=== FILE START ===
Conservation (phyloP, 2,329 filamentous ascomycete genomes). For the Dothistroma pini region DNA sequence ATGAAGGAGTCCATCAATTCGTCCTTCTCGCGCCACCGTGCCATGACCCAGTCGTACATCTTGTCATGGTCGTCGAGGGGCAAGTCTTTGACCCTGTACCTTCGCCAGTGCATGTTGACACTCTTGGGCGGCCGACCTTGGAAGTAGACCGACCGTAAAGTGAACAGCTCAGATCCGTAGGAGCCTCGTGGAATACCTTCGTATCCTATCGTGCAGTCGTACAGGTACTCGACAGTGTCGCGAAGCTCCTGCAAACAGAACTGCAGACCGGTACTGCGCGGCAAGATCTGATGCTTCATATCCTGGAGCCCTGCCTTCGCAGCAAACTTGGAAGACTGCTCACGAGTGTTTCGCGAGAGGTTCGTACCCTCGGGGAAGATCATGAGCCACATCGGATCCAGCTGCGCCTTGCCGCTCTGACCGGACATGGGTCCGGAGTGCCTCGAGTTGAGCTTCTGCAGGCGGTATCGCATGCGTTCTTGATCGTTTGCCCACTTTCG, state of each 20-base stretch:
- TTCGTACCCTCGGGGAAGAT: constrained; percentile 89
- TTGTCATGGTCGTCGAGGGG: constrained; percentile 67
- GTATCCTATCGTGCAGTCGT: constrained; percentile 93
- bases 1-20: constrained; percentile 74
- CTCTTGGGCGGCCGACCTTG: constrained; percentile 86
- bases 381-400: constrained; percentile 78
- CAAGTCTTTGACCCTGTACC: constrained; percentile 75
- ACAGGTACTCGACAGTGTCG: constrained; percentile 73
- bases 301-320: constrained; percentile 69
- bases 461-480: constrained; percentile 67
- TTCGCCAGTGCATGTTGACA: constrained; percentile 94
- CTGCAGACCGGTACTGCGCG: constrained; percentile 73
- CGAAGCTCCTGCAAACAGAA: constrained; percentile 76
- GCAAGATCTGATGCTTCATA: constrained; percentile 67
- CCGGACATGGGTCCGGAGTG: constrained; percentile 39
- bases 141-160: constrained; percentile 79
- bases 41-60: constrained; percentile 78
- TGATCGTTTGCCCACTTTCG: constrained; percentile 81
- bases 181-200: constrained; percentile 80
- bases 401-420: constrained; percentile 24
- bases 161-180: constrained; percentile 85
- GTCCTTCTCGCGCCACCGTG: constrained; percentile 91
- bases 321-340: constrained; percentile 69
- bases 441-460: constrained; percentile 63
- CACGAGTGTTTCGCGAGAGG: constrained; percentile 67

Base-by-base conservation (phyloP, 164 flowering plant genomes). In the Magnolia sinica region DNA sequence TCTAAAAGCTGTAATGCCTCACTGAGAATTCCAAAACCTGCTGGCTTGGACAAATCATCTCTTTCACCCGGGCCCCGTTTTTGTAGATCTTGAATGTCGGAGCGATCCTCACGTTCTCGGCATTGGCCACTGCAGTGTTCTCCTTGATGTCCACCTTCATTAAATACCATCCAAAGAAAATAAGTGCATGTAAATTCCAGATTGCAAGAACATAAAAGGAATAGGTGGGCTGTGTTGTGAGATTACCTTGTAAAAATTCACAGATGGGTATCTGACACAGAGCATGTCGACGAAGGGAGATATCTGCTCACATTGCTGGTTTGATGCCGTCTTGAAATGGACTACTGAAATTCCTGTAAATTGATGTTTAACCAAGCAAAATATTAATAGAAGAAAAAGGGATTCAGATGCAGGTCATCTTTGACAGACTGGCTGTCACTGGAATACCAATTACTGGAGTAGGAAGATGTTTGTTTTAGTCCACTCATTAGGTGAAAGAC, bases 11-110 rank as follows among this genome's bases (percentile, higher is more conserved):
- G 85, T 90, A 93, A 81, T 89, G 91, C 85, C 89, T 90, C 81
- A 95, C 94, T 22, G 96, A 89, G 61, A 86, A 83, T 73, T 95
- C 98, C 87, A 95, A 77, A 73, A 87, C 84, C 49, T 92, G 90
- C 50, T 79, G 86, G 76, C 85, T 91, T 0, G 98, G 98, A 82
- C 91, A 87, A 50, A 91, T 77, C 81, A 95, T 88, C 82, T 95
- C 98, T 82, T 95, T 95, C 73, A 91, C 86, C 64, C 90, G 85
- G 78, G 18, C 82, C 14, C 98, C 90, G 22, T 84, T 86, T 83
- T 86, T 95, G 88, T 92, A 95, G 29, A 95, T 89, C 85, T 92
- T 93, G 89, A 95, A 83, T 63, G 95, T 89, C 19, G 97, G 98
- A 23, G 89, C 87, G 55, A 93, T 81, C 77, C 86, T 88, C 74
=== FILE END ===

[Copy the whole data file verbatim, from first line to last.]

Conservation (phyloP, 2,329 filamentous ascomycete genomes). For the Dothistroma pini region DNA sequence ATGAAGGAGTCCATCAATTCGTCCTTCTCGCGCCACCGTGCCATGACCCAGTCGTACATCTTGTCATGGTCGTCGAGGGGCAAGTCTTTGACCCTGTACCTTCGCCAGTGCATGTTGACACTCTTGGGCGGCCGACCTTGGAAGTAGACCGACCGTAAAGTGAACAGCTCAGATCCGTAGGAGCCTCGTGGAATACCTTCGTATCCTATCGTGCAGTCGTACAGGTACTCGACAGTGTCGCGAAGCTCCTGCAAACAGAACTGCAGACCGGTACTGCGCGGCAAGATCTGATGCTTCATATCCTGGAGCCCTGCCTTCGCAGCAAACTTGGAAGACTGCTCACGAGTGTTTCGCGAGAGGTTCGTACCCTCGGGGAAGATCATGAGCCACATCGGATCCAGCTGCGCCTTGCCGCTCTGACCGGACATGGGTCCGGAGTGCCTCGAGTTGAGCTTCTGCAGGCGGTATCGCATGCGTTCTTGATCGTTTGCCCACTTTCG, state of each 20-base stretch:
- TTCGTACCCTCGGGGAAGAT: constrained; percentile 89
- TTGTCATGGTCGTCGAGGGG: constrained; percentile 67
- GTATCCTATCGTGCAGTCGT: constrained; percentile 93
- bases 1-20: constrained; percentile 74
- CTCTTGGGCGGCCGACCTTG: constrained; percentile 86
- bases 381-400: constrained; percentile 78
- CAAGTCTTTGACCCTGTACC: constrained; percentile 75
- ACAGGTACTCGACAGTGTCG: constrained; percentile 73
- bases 301-320: constrained; percentile 69
- bases 461-480: constrained; percentile 67
- TTCGCCAGTGCATGTTGACA: constrained; percentile 94
- CTGCAGACCGGTACTGCGCG: constrained; percentile 73
- CGAAGCTCCTGCAAACAGAA: constrained; percentile 76
- GCAAGATCTGATGCTTCATA: constrained; percentile 67
- CCGGACATGGGTCCGGAGTG: constrained; percentile 39
- bases 141-160: constrained; percentile 79
- bases 41-60: constrained; percentile 78
- TGATCGTTTGCCCACTTTCG: constrained; percentile 81
- bases 181-200: constrained; percentile 80
- bases 401-420: constrained; percentile 24
- bases 161-180: constrained; percentile 85
- GTCCTTCTCGCGCCACCGTG: constrained; percentile 91
- bases 321-340: constrained; percentile 69
- bases 441-460: constrained; percentile 63
- CACGAGTGTTTCGCGAGAGG: constrained; percentile 67

Base-by-base conservation (phyloP, 164 flowering plant genomes). In the Magnolia sinica region DNA sequence TCTAAAAGCTGTAATGCCTCACTGAGAATTCCAAAACCTGCTGGCTTGGACAAATCATCTCTTTCACCCGGGCCCCGTTTTTGTAGATCTTGAATGTCGGAGCGATCCTCACGTTCTCGGCATTGGCCACTGCAGTGTTCTCCTTGATGTCCACCTTCATTAAATACCATCCAAAGAAAATAAGTGCATGTAAATTCCAGATTGCAAGAACATAAAAGGAATAGGTGGGCTGTGTTGTGAGATTACCTTGTAAAAATTCACAGATGGGTATCTGACACAGAGCATGTCGACGAAGGGAGATATCTGCTCACATTGCTGGTTTGATGCCGTCTTGAAATGGACTACTGAAATTCCTGTAAATTGATGTTTAACCAAGCAAAATATTAATAGAAGAAAAAGGGATTCAGATGCAGGTCATCTTTGACAGACTGGCTGTCACTGGAATACCAATTACTGGAGTAGGAAGATGTTTGTTTTAGTCCACTCATTAGGTGAAAGAC, bases 11-110 rank as follows among this genome's bases (percentile, higher is more conserved):
- G 85, T 90, A 93, A 81, T 89, G 91, C 85, C 89, T 90, C 81
- A 95, C 94, T 22, G 96, A 89, G 61, A 86, A 83, T 73, T 95
- C 98, C 87, A 95, A 77, A 73, A 87, C 84, C 49, T 92, G 90
- C 50, T 79, G 86, G 76, C 85, T 91, T 0, G 98, G 98, A 82
- C 91, A 87, A 50, A 91, T 77, C 81, A 95, T 88, C 82, T 95
- C 98, T 82, T 95, T 95, C 73, A 91, C 86, C 64, C 90, G 85
- G 78, G 18, C 82, C 14, C 98, C 90, G 22, T 84, T 86, T 83
- T 86, T 95, G 88, T 92, A 95, G 29, A 95, T 89, C 85, T 92
- T 93, G 89, A 95, A 83, T 63, G 95, T 89, C 19, G 97, G 98
- A 23, G 89, C 87, G 55, A 93, T 81, C 77, C 86, T 88, C 74